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Child Support How Much Will I Have to Pay?

Child support How Much Will I Have to Pay?, Renata Weissman, Divorce LawyerChild support is calculated as a percentage of income by a specific formula within the Child Support Standards Act (CSSA). For ease, I will not give you the entire detailed formula for child support, but will give you a shortcut to approximate your child support obligation. Take your gross income and reduce it by your FICA and Medicare tax withholdings. Take the result of that calculation and apply the following percentage to determine child support, depending on the number of children you have, as follows: one child, 17%; two children, 25%; three children, 29%; four children, 31%; five or more children, no less than 35%.

This basic child support amount does not include your obligation for child care, medical expense or insurance, and sometimes educational expenses. These items are calculated on a different basis. Take your income and that of the other parent of the child and add them together. Determine what percentage of that total is yours and what percentage is that of the other parent. For example, if your combined income is $100,000 and your portion of it is $60,000, then your obligation on these additional items to child support is 60% of the total. Your obligation for uninsured medical expenses, child care, insurance premium and, under certain circumstances, educational expenses, would be 60% of each such expense. Again, this is in addition to your basic child support obligation. This method of calculation is what the full formula would entail for the calculation of basic child support as well. These add-ons to child support are often referred to as “peripherals.”

If you have child support order or orders for a child or children born prior to the child about whom you are asking this question, and you are paying on the order, then there will be a reduction of your available income by the amount of that child support order before applying the child support percentage calculation to it. This does not apply if you are voluntarily paying child support to someone and have no child support order. Also, this same principal applies if you are paying maintenance (spousal support/alimony) by Court order to anyone. Your income will be reduced by that payment before applying the child support percentage.

Just as with everything else, there are exceptions to every rule where this basic child support percentage will not be calculated according to the percentages above. If your income is at or below the poverty guidelines, $11,670 for 2014, the CSSA percentages do not apply. You should not be ordered to pay more than $25 per month for your child. If your income is at or below the self support reserve of $15,755 for 2014, your child support should be limited to $300 a year and you will not likely have to pay any of the peripherals. If payment of child support and/or peripherals will bring your income below the self-support reserve, then the numbers will change.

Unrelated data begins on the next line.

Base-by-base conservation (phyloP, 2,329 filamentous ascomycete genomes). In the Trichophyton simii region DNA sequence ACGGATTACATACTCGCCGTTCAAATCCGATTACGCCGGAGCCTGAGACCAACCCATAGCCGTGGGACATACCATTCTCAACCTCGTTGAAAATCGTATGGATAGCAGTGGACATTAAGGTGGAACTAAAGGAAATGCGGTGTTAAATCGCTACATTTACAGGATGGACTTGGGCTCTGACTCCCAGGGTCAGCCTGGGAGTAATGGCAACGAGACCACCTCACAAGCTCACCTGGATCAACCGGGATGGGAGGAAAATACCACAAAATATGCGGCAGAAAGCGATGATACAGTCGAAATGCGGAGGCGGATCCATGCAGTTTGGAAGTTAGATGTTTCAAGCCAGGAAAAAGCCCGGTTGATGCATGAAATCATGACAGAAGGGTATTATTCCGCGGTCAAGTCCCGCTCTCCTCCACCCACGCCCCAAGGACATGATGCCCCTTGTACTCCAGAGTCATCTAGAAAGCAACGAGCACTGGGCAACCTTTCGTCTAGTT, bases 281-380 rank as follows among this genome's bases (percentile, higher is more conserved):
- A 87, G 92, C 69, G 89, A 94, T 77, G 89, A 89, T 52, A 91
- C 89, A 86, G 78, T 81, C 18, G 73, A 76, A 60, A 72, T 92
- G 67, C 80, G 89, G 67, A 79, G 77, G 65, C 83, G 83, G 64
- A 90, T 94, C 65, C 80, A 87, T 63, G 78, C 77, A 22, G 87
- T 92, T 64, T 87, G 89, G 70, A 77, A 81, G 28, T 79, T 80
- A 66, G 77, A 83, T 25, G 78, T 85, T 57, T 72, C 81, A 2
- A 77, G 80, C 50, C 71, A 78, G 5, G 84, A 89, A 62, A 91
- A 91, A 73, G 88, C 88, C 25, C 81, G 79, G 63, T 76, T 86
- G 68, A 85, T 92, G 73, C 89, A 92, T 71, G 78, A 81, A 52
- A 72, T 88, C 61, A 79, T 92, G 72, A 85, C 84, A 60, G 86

If you are at the other end of the equation, and the combined income of both parents is over $141,000, then it is in the discretion of the Court whether to apply the full percentage for basic child support to the entire income amount, or to apply a different percentage to the amounts over $141,000 for calculation of child support. That decision will depend on a number of factors that your attorney will put before the Court before the decision is made.

Child support How Much Will I Have to Pay?, Renata Weissman, Divorce LawyerThere are other situations where the child support amount can be up to the discretion of the Court. For example, if you and your child’s other parent have an equal sharing of time with your child, the Court may decide to reduce the full percentage payment for child support by the higher wage earner, but there is absolutely no guarantee that will happen.

If you are self employed, the child support percentages still apply, but the calculations to determine the income against which they will be applied are dependent upon your expenses. Just because you can claim an expense on your tax return does not mean that Family Court will also allow you to reduce your gross income using that same expense for child support purposes. You will be able to claim your self-employment tax as a reduction of your gross income for child support purposes, and many of your other business expenses, just not necessarily all of them.

If the custodial parent is alienating your child against you in a severe way and contact with your child is a problem as a result, there are ways to address that through the Court to suspend or end child support payments.

This hopefully gives you a general idea of how to calculate your approximate child support obligation in answer to the original question, but do remember that many factors go into the determination of child support by the Court which are too lengthy and detailed to discuss here.

Renata Weissman Brooklyn Family Law Practice/Divorce attorney is presently taking child support cases and are happy to discuss your situation with you. Please contact us with the Contact form on this page, or call our law practice at 855-736-2829.